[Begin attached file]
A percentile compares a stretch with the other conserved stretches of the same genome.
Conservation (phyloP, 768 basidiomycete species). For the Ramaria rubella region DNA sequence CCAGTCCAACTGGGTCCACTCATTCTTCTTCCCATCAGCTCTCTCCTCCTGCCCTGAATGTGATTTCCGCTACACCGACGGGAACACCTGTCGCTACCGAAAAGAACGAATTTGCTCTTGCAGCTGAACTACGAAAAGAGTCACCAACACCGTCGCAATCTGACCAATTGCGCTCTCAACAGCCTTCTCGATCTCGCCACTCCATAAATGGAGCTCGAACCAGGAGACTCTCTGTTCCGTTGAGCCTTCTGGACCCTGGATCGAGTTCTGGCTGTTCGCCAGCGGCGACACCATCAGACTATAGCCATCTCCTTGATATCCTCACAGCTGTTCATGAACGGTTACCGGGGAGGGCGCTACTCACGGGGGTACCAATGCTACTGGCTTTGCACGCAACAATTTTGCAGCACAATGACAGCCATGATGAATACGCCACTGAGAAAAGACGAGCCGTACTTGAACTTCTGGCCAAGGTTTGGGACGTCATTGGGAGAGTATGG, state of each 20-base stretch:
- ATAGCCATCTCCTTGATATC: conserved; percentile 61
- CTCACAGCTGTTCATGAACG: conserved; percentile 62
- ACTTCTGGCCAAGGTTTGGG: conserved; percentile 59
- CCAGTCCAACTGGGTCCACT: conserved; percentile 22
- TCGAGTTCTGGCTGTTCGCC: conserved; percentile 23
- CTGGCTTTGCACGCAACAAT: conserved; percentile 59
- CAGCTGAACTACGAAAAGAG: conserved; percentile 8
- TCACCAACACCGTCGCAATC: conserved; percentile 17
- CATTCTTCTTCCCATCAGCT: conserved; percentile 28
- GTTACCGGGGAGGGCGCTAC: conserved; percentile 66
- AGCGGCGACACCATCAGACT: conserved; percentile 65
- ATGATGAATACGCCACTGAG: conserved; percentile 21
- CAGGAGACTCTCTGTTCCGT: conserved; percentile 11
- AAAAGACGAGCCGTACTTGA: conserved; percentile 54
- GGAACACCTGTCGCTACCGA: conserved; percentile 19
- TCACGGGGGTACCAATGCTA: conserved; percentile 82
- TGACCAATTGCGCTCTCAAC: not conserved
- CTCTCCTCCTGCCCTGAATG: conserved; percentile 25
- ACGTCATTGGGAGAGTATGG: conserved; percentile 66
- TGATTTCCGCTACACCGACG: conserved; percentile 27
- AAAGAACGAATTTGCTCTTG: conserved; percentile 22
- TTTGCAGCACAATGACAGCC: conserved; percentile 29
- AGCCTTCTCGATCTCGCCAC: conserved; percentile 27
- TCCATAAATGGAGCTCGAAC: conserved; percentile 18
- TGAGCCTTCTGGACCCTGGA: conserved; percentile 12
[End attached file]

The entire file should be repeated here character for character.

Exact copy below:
A percentile compares a stretch with the other conserved stretches of the same genome.
Conservation (phyloP, 768 basidiomycete species). For the Ramaria rubella region DNA sequence CCAGTCCAACTGGGTCCACTCATTCTTCTTCCCATCAGCTCTCTCCTCCTGCCCTGAATGTGATTTCCGCTACACCGACGGGAACACCTGTCGCTACCGAAAAGAACGAATTTGCTCTTGCAGCTGAACTACGAAAAGAGTCACCAACACCGTCGCAATCTGACCAATTGCGCTCTCAACAGCCTTCTCGATCTCGCCACTCCATAAATGGAGCTCGAACCAGGAGACTCTCTGTTCCGTTGAGCCTTCTGGACCCTGGATCGAGTTCTGGCTGTTCGCCAGCGGCGACACCATCAGACTATAGCCATCTCCTTGATATCCTCACAGCTGTTCATGAACGGTTACCGGGGAGGGCGCTACTCACGGGGGTACCAATGCTACTGGCTTTGCACGCAACAATTTTGCAGCACAATGACAGCCATGATGAATACGCCACTGAGAAAAGACGAGCCGTACTTGAACTTCTGGCCAAGGTTTGGGACGTCATTGGGAGAGTATGG, state of each 20-base stretch:
- ATAGCCATCTCCTTGATATC: conserved; percentile 61
- CTCACAGCTGTTCATGAACG: conserved; percentile 62
- ACTTCTGGCCAAGGTTTGGG: conserved; percentile 59
- CCAGTCCAACTGGGTCCACT: conserved; percentile 22
- TCGAGTTCTGGCTGTTCGCC: conserved; percentile 23
- CTGGCTTTGCACGCAACAAT: conserved; percentile 59
- CAGCTGAACTACGAAAAGAG: conserved; percentile 8
- TCACCAACACCGTCGCAATC: conserved; percentile 17
- CATTCTTCTTCCCATCAGCT: conserved; percentile 28
- GTTACCGGGGAGGGCGCTAC: conserved; percentile 66
- AGCGGCGACACCATCAGACT: conserved; percentile 65
- ATGATGAATACGCCACTGAG: conserved; percentile 21
- CAGGAGACTCTCTGTTCCGT: conserved; percentile 11
- AAAAGACGAGCCGTACTTGA: conserved; percentile 54
- GGAACACCTGTCGCTACCGA: conserved; percentile 19
- TCACGGGGGTACCAATGCTA: conserved; percentile 82
- TGACCAATTGCGCTCTCAAC: not conserved
- CTCTCCTCCTGCCCTGAATG: conserved; percentile 25
- ACGTCATTGGGAGAGTATGG: conserved; percentile 66
- TGATTTCCGCTACACCGACG: conserved; percentile 27
- AAAGAACGAATTTGCTCTTG: conserved; percentile 22
- TTTGCAGCACAATGACAGCC: conserved; percentile 29
- AGCCTTCTCGATCTCGCCAC: conserved; percentile 27
- TCCATAAATGGAGCTCGAAC: conserved; percentile 18
- TGAGCCTTCTGGACCCTGGA: conserved; percentile 12